4. Speeds muscle growth. Creatine has been shown to accelerates muscle growth. Athletes know this, but there is scientific evidence to back it up. Studies have documented increased muscle growth from creatine supplements, seeing significant increases in as few as 5 days. 
  5. Creatine may lower blood sugar levels and fight diabetes. Studies have shown that taking creatine supplements lowers your blood sugar levels when combined with high-intensity exercise. Creatine, it seems, can fight short-term blood sugar spikes and this lowers blood sugar over the long term. 
  6. It helps brain function. As creatine enhances the production of the energy-producing molecule ATP at the cellular level, it provides the same boost to your brain as it does for muscle tissue. Creatine has been shown to improve brain function. It can help combat Alzheimer’s disease and Parkinson’s disease. Creatine could also protect against stroke and epilepsy.

How does Creatine work?

The biochemical processes that make creatine function are complex. Put simply, energy is produced in our bodies with two molecules: ATP (adenosine triphosphate) and ADP (adenosine diphosphate). The ratio of these molecules to each other determines how much energy we can expend. Creatine is already present in skeletal muscle cells and fuels the reactions with ATP and ADP. The primary cause of muscle fatigue is the overall exhaustion of ATP and ADP in our muscles. Creatine supplements increase the production of ATP and ADP and thus produce more energy, accelerate blood flow to muscles, and facilitate the production of muscle tissue through protein synthesis. 

In short, creatine makes it possible for our bodies to generate more energy and enhances the biological functions that require energy like exercise and muscle protein synthesis.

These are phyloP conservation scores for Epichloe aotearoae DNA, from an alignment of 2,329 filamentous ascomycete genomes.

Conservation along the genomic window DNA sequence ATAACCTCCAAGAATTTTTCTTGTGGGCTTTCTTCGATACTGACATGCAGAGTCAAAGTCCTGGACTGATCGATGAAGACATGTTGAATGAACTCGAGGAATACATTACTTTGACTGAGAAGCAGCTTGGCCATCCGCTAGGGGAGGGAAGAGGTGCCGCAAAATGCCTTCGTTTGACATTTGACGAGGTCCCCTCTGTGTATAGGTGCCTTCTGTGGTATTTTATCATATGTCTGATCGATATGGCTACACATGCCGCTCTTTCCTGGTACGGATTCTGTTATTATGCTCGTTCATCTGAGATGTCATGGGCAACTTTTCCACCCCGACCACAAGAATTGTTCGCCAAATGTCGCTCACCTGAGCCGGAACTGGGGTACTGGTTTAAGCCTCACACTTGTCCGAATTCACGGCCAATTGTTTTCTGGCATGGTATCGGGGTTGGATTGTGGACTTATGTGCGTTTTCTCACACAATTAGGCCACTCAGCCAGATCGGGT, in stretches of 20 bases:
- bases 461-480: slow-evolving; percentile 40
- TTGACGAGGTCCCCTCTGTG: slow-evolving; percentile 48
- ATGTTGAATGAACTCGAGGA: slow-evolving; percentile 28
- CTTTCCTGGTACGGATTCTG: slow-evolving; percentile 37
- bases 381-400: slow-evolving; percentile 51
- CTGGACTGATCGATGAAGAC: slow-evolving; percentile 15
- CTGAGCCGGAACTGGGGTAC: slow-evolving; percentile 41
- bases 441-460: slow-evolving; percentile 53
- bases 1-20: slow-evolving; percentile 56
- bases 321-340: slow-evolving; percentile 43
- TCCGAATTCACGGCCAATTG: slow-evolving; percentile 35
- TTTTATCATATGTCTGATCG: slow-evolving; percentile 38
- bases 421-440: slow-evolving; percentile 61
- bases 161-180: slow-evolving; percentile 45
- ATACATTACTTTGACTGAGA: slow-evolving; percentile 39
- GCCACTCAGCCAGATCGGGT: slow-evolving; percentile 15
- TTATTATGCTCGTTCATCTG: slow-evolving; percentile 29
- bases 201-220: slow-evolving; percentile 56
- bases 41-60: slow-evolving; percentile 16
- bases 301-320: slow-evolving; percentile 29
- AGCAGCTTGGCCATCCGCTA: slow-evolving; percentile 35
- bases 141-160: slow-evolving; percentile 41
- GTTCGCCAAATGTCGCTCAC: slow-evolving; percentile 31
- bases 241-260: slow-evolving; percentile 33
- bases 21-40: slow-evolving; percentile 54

When to Take Creatine

There is some debate about the best time to take creatine for maximum effect. Some people take them before exercise and some after. 

It is generally recommended that you take creatine before working out and relatively close to your workout. If you take creatine hours before training it will be metabolized, and you will not get the full benefit from the supplement. 

You can also split your dose and take half before working out and half after. Creatine will continue to work in your muscles well after a workout. Since the work of creatine takes place at the cellular level, it continues to impact your physiology even after you have gone through a workout. 

Creatine Side Effects

Creatine Side Effects

Creatine is one of the most extensively researched supplements available. Researchers have tracked the use of creatine over the course of years. The findings show that there are no significant side effects to creatine use. It is completely safe. 

Some people have expressed concern that creatine may impact liver and kidney function. Creatine simply does not have an adverse effect on the liver and kidneys. However, people with liver and/or kidney disease should consult a physician before taking creatine supplements. It can have a negative impact on pre-existing liver and kidney problems.